If you feel up to the challenge there are a number of “Historical Combat” missions you can fly in a “Training Simulator,” these are missions that teach you the basics of Dog Fighting, recon, and other essential skills. There are sic for each ship and a set of bonus missions as well. They start reasonably easy, but get very difficult. Even supposedly easy mine clearing missions are hard enough to take several goes. But you are rewarded with a patch on your uniform for completing a mission successfully.

If you clear the ”Historical Combat,” you proceed to “Tour Of Duty.” Actually it is only advised that you complete the Historical Combat missions first, you don’t technically have to. Tour Of Duty puts you in “real” combat, anything from inspecting enemy Star Destroyers, to dog fighting TIE Interceptors. They follow a plot line with various missions building on one overall objective, they are not completely random. Every so often you will be treated to a short, but atmospheric cut scene where you might be presented with a special medal, or simply plot advancement, Darth Vader at one point chokes to death a rebel sympathiser for instance.

The game play is outstanding; the missions require a lot of tactical thought so the objectives can be accomplished. Sometimes you will come very, very close to completing a mission only to have the Imperial escape at the ast minute, other times it might seem impossible, but somehow you manage it. The game is embellished with little touches like you can order wing-men to attack a target, keep away from a target, go home, or cover you. You can eject or go to hyperspace whenever you want (it ends the mission, but is fun to watch). One brilliant touch is when your ship runs out of shield, if you get hit in certain places things stop working, and the cockpit breaks. Sometimes you might lose engine power and end up a sitting duck in space, sometimes you might lose shields, or lasers, or communications, or manoeuvrability, all of which can spell doom.

If your ship is destroyed in a real mission on of three things happens. One, you eject safely, in which case you will either be picked up by the Rebels, placed in a Bacta vat and rehabilitiated or the Empire will pick you up, in which case you meet Darth Vader on board the Executor, and he wants to, “discus the location of the secret Rebel Base.” On the other hand sometimes the auto-eject is broken and you die, in that case you watch your coffin being dumped out of ship into the orbit of a planet below.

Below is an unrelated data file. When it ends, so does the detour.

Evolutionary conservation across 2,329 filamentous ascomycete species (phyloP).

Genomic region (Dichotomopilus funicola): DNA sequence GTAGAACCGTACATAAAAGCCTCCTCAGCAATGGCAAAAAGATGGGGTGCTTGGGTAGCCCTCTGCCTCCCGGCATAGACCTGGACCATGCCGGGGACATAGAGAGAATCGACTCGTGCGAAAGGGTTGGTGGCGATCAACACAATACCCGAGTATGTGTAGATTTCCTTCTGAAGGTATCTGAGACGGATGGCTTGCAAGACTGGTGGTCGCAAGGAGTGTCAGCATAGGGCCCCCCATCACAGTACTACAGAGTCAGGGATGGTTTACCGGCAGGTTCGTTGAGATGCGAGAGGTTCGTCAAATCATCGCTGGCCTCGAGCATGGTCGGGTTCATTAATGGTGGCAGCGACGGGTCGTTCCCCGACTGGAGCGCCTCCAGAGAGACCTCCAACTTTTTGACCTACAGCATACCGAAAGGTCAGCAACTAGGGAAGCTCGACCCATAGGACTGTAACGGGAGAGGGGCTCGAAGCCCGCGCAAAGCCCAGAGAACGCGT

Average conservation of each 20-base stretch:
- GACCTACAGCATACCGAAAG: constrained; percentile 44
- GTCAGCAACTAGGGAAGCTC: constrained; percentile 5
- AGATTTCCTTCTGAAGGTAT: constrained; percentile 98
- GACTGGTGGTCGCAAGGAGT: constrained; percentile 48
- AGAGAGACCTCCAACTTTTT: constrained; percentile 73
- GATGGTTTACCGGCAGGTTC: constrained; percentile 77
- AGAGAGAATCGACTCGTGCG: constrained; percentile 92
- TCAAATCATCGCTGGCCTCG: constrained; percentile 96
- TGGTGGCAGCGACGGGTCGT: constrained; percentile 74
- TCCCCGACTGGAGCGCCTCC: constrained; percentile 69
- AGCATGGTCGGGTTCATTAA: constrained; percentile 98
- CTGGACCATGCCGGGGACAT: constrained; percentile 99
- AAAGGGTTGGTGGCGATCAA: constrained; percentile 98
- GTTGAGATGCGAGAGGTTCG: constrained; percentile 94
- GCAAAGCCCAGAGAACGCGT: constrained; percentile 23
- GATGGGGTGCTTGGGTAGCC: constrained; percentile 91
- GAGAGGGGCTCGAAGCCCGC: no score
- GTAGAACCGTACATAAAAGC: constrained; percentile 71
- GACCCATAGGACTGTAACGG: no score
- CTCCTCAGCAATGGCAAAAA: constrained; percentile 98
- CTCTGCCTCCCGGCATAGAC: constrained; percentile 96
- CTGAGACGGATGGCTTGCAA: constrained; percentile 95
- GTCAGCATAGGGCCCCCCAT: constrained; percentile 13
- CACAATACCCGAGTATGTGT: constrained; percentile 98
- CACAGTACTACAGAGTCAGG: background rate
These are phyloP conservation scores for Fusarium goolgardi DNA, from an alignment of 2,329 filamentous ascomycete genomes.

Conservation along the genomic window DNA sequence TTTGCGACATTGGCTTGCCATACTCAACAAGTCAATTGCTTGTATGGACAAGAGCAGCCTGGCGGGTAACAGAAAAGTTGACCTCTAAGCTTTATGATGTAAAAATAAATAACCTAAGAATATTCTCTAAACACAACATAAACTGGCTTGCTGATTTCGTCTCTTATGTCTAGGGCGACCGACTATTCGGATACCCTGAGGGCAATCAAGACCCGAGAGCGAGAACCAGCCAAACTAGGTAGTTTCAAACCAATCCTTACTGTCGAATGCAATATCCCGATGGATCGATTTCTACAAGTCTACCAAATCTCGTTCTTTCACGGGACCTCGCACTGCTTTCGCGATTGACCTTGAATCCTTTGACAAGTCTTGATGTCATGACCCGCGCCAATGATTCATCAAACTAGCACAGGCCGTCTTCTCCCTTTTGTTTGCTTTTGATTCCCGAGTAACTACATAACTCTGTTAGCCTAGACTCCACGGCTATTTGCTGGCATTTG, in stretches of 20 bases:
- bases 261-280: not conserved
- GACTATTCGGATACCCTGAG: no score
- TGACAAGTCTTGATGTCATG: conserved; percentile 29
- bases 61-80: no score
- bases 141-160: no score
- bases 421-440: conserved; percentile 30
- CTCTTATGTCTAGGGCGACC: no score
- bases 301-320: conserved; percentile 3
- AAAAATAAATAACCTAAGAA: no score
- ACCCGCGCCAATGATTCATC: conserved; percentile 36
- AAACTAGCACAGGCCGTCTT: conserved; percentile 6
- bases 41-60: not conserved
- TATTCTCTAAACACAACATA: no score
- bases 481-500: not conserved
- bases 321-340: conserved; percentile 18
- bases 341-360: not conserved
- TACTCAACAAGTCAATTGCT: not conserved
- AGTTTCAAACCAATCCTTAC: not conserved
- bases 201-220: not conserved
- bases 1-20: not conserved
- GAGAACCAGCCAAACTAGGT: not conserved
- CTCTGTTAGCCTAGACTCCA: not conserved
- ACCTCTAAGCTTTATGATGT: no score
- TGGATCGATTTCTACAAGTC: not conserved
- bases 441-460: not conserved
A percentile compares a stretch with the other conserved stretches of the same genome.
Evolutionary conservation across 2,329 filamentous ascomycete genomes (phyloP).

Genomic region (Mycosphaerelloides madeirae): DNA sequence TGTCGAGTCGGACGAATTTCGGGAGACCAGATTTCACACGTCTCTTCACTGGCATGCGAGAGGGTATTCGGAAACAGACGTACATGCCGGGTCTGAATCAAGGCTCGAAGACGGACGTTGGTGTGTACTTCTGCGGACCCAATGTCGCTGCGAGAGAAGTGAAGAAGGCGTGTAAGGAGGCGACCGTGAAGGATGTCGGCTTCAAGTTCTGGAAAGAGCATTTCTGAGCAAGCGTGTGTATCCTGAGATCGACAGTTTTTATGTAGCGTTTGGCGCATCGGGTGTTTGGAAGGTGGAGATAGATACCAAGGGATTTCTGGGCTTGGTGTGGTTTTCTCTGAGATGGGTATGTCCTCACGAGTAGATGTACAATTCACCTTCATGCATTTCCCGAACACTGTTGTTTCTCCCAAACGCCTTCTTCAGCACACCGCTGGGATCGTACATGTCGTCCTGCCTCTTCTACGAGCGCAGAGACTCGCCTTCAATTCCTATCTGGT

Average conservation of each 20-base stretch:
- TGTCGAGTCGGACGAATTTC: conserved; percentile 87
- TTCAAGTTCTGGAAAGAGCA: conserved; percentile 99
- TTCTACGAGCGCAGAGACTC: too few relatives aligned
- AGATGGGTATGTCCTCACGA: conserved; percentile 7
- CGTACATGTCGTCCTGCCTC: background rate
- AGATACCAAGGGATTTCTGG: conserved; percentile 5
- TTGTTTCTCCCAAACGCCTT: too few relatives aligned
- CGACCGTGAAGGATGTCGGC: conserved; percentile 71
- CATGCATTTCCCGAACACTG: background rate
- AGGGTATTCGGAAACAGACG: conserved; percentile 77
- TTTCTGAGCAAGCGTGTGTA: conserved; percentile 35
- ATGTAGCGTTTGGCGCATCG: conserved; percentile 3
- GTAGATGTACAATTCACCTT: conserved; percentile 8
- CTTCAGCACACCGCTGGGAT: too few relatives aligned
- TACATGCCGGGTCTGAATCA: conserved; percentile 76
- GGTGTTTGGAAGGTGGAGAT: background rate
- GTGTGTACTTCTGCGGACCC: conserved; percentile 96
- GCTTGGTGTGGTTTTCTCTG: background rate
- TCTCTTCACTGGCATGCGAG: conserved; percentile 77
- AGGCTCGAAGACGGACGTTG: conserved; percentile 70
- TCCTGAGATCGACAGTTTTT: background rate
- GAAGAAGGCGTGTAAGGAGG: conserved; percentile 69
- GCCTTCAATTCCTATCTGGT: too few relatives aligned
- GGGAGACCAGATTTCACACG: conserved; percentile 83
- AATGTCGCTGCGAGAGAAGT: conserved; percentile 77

All the ships are different. The X-Wing has good manoeuvrability, good speed, an average hull strength and average shields. The A-wing has excellent speed and manoeuvrability, but low shields and hull strength. The Y-Wing is hell to fly since it has bad manoeuvrability, is very slow, but has excellent shields and excellent hull strength. The B-Wing is fairly fast, has excellent manoeuvrability, and is very durable. One interesting factor is you have “limited” ammunition, in other words you have to chard your lasers. This drains speed, so you can redirect power to the engines if you wish, the same for shields, to charge shields you sap energy from the engines. Getting the right combination for the situation is one of the skills you have to learn.

The sound is excellent. I know, I know, you should hear sound in space, but forgoing that the explosions are loud and impressive, the scream of the TIE fighters is a classic and the music is impressive. It is the original score from the movies, but there are different versions. If nothing is happening you might get a slow tune playing, but as soon as the action begins the music picks up on it and you are suddenly dog fighting to fast and exiting music. When you lose a mission the Imperial March plays, but when you win, the Star Wars theme is heard in all it’s glory.

The computer’s AI is ok, it’s nothing like human, but the game was made in 1993. Still, the missions are hard enough that if you can’t get one Top Ace TIE-Fighter, because it keeps dodging you, you could lose. Worse though is when you lose because of the stupidity of your computer generated wing-men, who will occasionally fly a little too close to a Star Destroyer in an A-Wing. But none of this distracts form the amazingly addictive game play.

The graphics are ok, not brilliant but ok. The original version was very squarey, sometimes so bad you couldn’t tell exactly what you were firing at. This version is much smoother, it looks almost as good as the movies, and flying down the Death Star trench with TIE fighters on your tail, and one proton torpedo left, with all power to front deflector screens, never looked better,.

Hugely addictive I’d recommend this game to anyone with a joystick. The sheer thrill of flying though a stars cape, and blasting TIE fighters is incredible, and when you finally have all of the patches on your uniform, and every single medal, the joy is indescribable. Be prepared to lose your friends, family, sleep, food and job because of this game.

Oh, and may the force be with you.